The federal government is being bombarded by U.S. politicians and business lobbies to scrap the contentious ArriveCAN app in an attempt to address cross-border travel delays. Nearly 1,500 emails have been sent to Public Safety Minister Marco Mendicino and other MPs since the Canadian American Business Council launched a “Travel Like it's 2019” campaign two weeks ago. [node:read-more:link]

ArriveCAN here to stay?

The utility of the ArriveCAn app rolled out by the federal government early in its campaign against the coronavirus pandemic is open to question as other countries have been using it for non-health immigration reasons. Canadian officials haven’t said they would like to follow suit, but Public Safety Minister Marco Mendicino has acknowledged that “it has technological capacity beyond that to really shrink the amount of time that is required when you're getting screened at the border.” [node:read-more:link]

More Canadians speak “unofficial” languages

Some13 per cent of Canadians predominantly speak a language other than English or French, according to 2021 data released today by Statistics Canada. It also reports that at least 25 per cent of Canadians reported having at least one “unofficial” first language, predominantly South Asian languages such as Hindi or Punjabi. [node:read-more:link]

Racism at Canada’s borders

A survey conducted as part of an internal Canada Border Services Agency evaluation indicates that racism has been an issue for visitors arriving by air. A quarter of frontline officers reported witnessing colleagues’ discrimination based wholly or partly on the travellers’ race, nationality or ethnicity. [node:read-more:link]

ArriveCAN app rule relaxed

Canada is giving fully-vaccinated travellers entering through the land border a one-time exemption from fines or quarantine requirements if they unknowingly fail to submit the required health documents through the ArriveCAN app. Canadians citizens, permanent residents, persons registered under the Indian Act, and foreign nationals are eligible. [node:read-more:link]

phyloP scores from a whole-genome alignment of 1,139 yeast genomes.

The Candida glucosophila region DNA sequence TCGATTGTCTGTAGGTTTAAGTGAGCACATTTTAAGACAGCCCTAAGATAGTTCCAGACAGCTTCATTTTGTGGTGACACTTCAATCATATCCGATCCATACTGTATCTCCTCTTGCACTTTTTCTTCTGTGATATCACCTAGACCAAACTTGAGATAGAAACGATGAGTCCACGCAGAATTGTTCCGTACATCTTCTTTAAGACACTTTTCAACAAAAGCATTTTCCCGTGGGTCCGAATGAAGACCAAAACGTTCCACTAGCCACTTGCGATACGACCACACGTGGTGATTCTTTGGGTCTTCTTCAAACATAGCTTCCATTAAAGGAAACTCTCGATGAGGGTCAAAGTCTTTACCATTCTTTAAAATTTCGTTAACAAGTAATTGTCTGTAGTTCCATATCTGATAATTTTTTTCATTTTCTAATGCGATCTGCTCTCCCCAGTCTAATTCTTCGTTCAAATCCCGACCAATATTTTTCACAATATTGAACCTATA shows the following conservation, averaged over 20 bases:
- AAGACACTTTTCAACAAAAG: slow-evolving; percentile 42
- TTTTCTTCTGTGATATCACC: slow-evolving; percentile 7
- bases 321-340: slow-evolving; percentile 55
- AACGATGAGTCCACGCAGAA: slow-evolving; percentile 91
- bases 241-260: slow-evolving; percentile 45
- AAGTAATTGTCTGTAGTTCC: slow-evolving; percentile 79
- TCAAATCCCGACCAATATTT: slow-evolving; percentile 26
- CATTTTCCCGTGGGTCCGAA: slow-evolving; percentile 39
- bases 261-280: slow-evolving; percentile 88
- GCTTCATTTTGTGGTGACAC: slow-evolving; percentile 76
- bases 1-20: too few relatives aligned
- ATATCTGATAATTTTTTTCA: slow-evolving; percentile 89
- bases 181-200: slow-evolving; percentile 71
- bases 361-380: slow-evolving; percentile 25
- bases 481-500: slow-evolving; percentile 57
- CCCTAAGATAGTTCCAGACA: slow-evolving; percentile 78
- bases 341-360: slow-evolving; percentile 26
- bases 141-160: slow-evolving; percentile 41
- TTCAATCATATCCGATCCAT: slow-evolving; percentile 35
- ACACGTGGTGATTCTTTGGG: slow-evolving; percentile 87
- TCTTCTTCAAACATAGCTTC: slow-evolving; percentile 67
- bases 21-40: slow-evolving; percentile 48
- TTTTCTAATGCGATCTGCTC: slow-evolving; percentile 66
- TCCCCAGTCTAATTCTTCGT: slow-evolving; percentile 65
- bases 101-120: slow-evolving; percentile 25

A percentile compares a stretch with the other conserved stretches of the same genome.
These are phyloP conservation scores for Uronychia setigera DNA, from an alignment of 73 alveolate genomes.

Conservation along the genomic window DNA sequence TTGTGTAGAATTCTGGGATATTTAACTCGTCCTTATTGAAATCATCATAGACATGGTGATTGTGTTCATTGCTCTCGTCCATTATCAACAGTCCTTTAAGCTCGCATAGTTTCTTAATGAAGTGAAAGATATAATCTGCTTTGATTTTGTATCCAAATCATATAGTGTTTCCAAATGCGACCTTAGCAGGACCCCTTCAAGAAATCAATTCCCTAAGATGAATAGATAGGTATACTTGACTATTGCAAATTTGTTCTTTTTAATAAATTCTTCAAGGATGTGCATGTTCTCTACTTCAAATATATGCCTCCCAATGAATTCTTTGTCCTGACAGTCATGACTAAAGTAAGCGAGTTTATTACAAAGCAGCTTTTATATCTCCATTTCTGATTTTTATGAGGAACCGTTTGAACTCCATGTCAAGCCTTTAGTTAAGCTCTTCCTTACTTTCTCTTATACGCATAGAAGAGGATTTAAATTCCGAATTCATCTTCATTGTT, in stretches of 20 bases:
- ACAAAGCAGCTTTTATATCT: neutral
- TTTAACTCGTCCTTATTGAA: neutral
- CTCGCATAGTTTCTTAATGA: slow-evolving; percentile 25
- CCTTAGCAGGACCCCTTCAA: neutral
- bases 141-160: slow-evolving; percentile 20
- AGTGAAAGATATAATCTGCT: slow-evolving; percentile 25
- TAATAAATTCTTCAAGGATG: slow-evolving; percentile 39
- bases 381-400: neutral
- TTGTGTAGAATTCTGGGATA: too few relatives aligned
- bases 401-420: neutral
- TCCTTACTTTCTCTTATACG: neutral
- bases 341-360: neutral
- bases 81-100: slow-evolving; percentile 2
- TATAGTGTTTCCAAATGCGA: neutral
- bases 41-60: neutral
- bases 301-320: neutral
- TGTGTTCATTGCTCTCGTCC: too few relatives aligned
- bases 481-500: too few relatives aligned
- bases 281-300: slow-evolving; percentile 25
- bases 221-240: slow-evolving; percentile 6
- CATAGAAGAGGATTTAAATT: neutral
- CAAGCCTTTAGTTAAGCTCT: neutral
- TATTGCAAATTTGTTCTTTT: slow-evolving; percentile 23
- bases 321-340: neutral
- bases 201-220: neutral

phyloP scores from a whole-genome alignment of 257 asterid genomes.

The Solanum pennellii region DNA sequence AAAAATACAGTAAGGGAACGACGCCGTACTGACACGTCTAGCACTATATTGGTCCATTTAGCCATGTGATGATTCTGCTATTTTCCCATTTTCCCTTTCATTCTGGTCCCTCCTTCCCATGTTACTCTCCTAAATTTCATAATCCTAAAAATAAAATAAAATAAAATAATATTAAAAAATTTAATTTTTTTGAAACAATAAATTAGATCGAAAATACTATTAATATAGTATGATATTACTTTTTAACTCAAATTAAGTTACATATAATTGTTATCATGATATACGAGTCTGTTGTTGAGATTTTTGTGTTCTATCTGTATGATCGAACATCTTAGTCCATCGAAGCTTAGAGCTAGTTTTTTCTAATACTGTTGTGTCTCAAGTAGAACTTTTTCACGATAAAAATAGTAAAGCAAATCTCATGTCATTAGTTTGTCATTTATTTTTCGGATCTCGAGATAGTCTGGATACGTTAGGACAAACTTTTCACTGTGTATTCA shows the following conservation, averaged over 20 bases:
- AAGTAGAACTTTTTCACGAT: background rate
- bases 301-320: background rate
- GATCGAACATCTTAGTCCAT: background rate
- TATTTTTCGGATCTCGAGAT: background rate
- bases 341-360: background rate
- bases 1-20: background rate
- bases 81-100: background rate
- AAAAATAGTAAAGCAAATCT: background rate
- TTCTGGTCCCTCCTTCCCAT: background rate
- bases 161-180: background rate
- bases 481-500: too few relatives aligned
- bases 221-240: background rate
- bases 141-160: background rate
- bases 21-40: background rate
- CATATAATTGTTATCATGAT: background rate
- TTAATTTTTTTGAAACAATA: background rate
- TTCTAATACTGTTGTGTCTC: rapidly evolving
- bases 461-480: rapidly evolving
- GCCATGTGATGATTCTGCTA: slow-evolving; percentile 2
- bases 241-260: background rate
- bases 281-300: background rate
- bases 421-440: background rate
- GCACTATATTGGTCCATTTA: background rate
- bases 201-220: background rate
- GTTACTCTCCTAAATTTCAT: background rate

CAF Afghan supporters in jeopardy

Cory Moore, a former Canadian military officer who helped to develop the Afghan National Army’s legal branch, says a group of lawyers and others who supported his work have been “left in the dark” by Immigration, Refugees and Citizenship Canada. He is pressing the department to to accelerate its processing of the claims by 12 individuals and their families who fear Taliban reprisals. [node:read-more:link]

Immigration backlog compounds healthcare issues

As healthcare facilities across Canada wrestle with staff shortages and uncounted Canadians lacking access to physicians, an immigration backlog described by lawyers as the worst they have ever seen has sidelined qualified health professionals. The backlog is such that processing new permanent residency applications for immigrants averages 2.6 months and in some cases can be much longer. [node:read-more:link]

Provinces want more immigration control

Ontario, Manitoba, Saskatchewan and Alberta are pressing the federal government to enable them to be more selective about immigrants. In a letter to Immigration, Refugees & Citizenship Minister, the provinces say they want more immigrants “with the skills they need most . . . to respond to the rapidly evolving needs of specific areas and communities, with a flexible system that we can adapt to changing economic and humanitarian needs.” [node:read-more:link]